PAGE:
The Loss of a Teardrop Diamond (2008)
Average Rating: 4.3/10
Reviews Counted: 40
Fresh: 10 | Rotten: 30
No consensus yet.
Average Rating: 5.3/10
Critic Reviews: 14
Fresh: 5 | Rotten: 9
No consensus yet.
Average Rating: 2.5/5
User Ratings: 68,323
A rebellious socialite defies social conventions for a once-in-a-lifetime shot at true love, only to see her hopes for the future shattered after a priceless diamond vanishes into thin air in this romantic drama adapted from a long-lost Tennessee Williams screenplay. Fisher Willow (Bryce Dallas Howard) is the debutant daughter of a wealthy Memphis plantation owner. She harbors a great distain for the narrow-minded elite who seem to worship the ground her father walks on, and takes great delight
Dec 30, 2009 Wide
Sep 7, 2010
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The characters and themes are redolent of earlier and better Williams works, and the story unexpectedly putters out at the end-but seeing it now, you can't help but treasure the simple, lyrical dialogue and sure-handed narrative thrust
If you are not already familiar with Williams's best plays and film adaptations, this musty magnolia of a movie won't encourage you to seek them out.
Even though Howard never quite gets it, never quite releases into the role and never quite convinces, she never makes a mistake, either.
It's minor Williams turned minor cinema, but there are nonetheless moments that resonate.
The script is half-a-fortune at best, and visually the picture is staid. But you stick with it, because it's Williams and because certainly no one since Williams has written this sort of embroidered dialogue.
It has been filmed in a respectful manner that evokes a touring production of an only moderately successful Broadway play. Understand that, accept it, and the film has its rewards and one performance of great passion.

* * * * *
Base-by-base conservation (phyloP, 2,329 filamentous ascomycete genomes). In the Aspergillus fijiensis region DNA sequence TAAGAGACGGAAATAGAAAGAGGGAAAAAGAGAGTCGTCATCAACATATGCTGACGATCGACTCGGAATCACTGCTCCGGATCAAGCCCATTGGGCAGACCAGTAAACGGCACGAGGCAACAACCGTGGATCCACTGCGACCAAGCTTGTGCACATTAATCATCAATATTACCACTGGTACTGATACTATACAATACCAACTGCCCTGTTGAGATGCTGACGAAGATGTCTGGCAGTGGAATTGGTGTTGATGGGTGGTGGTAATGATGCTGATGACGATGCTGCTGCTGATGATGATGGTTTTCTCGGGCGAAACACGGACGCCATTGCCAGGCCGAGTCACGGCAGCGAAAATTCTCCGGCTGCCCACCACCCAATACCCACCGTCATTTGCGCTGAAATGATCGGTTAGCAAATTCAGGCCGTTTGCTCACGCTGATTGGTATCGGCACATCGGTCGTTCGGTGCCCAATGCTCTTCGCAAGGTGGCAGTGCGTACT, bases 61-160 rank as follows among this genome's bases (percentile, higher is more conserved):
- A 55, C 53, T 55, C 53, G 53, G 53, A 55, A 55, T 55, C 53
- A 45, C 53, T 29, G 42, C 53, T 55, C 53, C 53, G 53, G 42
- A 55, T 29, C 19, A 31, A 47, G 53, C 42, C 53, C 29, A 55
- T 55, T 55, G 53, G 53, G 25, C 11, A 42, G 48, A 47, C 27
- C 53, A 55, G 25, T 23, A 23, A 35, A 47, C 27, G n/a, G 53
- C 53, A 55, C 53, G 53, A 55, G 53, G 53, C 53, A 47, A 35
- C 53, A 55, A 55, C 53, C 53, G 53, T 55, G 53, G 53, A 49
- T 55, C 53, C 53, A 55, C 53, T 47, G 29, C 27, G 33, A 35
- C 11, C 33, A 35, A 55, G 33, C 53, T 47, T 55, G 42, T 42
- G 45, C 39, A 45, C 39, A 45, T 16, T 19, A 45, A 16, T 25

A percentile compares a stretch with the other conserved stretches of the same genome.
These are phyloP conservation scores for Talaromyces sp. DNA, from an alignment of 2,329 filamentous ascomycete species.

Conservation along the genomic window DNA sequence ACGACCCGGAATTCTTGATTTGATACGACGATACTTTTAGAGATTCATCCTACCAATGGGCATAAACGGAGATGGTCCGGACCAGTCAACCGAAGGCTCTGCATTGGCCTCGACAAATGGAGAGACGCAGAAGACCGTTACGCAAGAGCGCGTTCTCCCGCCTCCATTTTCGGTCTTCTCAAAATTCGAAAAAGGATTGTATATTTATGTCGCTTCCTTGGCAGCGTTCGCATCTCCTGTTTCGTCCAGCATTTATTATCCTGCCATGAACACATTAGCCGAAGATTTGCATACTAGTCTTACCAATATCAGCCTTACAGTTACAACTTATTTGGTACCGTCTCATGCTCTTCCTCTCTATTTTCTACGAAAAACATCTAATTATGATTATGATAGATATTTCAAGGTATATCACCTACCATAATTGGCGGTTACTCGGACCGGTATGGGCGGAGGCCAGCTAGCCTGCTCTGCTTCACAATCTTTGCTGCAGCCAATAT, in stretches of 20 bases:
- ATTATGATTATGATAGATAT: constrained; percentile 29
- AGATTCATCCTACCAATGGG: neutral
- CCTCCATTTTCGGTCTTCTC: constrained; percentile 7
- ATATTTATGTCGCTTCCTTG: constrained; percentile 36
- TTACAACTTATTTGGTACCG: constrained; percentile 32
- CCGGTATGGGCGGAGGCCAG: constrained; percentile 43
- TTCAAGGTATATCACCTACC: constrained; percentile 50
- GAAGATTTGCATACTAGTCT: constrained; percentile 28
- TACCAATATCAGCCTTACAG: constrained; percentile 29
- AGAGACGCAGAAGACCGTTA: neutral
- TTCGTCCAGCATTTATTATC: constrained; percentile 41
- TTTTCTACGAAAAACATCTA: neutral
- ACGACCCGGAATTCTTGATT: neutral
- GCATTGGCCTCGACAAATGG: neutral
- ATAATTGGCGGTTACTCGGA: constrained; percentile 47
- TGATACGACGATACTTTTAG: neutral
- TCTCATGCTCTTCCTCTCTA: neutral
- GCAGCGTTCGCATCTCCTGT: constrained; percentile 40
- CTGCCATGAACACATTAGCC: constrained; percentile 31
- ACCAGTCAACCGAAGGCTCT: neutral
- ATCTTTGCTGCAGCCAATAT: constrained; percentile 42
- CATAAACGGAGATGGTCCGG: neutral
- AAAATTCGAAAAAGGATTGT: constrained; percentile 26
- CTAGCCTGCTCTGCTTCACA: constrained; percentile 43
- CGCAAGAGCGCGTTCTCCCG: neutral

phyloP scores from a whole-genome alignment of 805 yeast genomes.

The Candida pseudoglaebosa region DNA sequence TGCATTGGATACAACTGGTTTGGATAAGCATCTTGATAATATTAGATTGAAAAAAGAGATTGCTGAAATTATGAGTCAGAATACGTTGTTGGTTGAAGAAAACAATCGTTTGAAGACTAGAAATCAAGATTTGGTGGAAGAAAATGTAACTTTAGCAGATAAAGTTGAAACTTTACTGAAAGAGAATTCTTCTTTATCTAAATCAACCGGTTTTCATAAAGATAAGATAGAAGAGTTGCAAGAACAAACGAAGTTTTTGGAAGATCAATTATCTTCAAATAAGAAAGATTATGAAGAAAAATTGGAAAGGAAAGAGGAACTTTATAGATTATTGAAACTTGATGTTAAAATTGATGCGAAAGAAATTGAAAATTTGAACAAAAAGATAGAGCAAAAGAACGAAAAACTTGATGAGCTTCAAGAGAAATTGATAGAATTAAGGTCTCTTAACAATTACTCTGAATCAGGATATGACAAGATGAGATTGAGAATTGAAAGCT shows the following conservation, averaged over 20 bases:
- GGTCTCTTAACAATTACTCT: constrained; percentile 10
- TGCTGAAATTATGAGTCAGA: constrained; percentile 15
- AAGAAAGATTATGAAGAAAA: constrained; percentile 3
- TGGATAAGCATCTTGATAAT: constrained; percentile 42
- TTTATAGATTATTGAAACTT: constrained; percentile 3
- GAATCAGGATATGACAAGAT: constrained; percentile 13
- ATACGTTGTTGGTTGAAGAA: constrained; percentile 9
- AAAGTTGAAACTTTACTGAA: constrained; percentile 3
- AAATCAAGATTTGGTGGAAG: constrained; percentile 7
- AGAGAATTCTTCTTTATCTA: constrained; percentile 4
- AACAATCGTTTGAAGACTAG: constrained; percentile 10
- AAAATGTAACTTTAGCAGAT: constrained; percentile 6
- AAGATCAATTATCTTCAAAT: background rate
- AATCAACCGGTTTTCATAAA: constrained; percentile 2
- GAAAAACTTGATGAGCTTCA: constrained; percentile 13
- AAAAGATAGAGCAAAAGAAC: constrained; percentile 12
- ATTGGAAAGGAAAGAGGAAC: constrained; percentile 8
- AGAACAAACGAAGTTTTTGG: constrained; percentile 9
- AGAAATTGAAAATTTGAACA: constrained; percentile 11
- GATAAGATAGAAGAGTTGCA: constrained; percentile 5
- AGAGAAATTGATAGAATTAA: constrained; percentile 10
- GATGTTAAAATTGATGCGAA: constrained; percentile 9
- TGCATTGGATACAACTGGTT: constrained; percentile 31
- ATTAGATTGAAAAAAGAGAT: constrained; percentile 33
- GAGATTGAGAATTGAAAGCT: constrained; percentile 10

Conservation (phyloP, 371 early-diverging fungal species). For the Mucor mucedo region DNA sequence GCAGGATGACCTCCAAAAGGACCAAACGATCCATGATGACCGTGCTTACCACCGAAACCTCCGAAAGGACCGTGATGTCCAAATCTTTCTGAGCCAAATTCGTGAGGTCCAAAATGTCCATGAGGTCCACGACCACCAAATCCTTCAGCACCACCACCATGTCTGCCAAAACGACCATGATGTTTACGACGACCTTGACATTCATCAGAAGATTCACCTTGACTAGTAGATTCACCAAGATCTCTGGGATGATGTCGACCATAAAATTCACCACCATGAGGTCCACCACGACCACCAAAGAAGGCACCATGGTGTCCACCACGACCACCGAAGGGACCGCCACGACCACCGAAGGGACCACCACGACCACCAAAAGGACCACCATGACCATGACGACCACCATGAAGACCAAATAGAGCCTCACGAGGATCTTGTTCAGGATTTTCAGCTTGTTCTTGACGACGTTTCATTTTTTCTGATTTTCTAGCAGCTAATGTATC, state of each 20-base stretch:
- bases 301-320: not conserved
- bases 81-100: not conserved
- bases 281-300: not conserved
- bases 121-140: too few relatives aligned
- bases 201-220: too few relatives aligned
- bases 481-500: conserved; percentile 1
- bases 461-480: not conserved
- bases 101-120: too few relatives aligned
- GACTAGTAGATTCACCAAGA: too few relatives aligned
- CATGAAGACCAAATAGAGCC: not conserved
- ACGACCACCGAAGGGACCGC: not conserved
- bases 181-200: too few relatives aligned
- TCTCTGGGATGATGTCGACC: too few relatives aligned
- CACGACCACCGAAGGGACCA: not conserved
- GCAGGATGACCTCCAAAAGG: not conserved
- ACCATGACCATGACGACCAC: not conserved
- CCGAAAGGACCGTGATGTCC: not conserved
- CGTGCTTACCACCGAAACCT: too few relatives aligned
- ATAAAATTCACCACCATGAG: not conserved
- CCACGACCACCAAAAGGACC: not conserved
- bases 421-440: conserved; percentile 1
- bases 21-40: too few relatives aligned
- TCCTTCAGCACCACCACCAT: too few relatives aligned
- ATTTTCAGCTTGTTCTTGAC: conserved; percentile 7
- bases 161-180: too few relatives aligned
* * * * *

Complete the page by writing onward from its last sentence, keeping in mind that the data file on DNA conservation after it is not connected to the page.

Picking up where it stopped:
The words drip with affectation (as do the actors) and Jodie Mankell's direction is dipped in southern gothic honey and glazed over with period sprinkles.
Not even a super-powered Shop-Vac could clean this screenplay of its cobwebs. It's is dated and further flawed by plain old poor filmmaking.
A deservedly overlooked Tennessee Williams script set in the 1920s South, its plot makes little sense for contemporary audiences.
This is not the galvanizing, deep fried melodrama of Tennessee Williams at his height but rather, the low fat version.
As beautifully played by Howard, Fisher Willow appropriately resembles a china doll, with a pale face highlighted by bright red lips -- she is hard yet fragile, projecting something of an artificial quality that hides her pain.
Markell has valiantly created a mild bit of Williams ephemera that could have been more than a curiosity piece with a more dynamic actress at its center.
While it captures the Southern Gothic atmosphere, it's sketchy and studied, best geared to Tennessee Williams aficionados.
A clearly inferior piece of writing that doesn't have the emotional resonance of even previously acknowledged mediocre works by Williams.
a terrible and terribly dated work that will strike Williams scholars as the cinematic equivalent of a bottle cap and everyone else as arguably the worst version of one of his works to ever hit the big screen and bear in mind, I have seen "Boom."
It's unfortunate that an entire generation who've never seen a Williams play or film will think that this current work represents the artist. Now that this screenplay has been 'found' ... can we lose it again?
Most effective as a reminder that Williams' works emerged from a certain time and place, and to approach them from another is fraught with peril.
A rambling, zombified pass at Williams-certified melodrama, the film is an absolute chore to finish, even while boasting a few fine performances and the luscious humidity of 1920's southern comfort.
Audience Reviews for The Loss of a Teardrop Diamond
Movies Like The Loss of a Teardrop Diamond
- Miss Addie: Thank you for coming in. I know how unpleasant it is to enter this chamber of horrors.
- Fisher Willow: I almost never feel really peaceful, you know.
- Fisher Willow: I'm not sure embarrassment is still an emotion I could feel.
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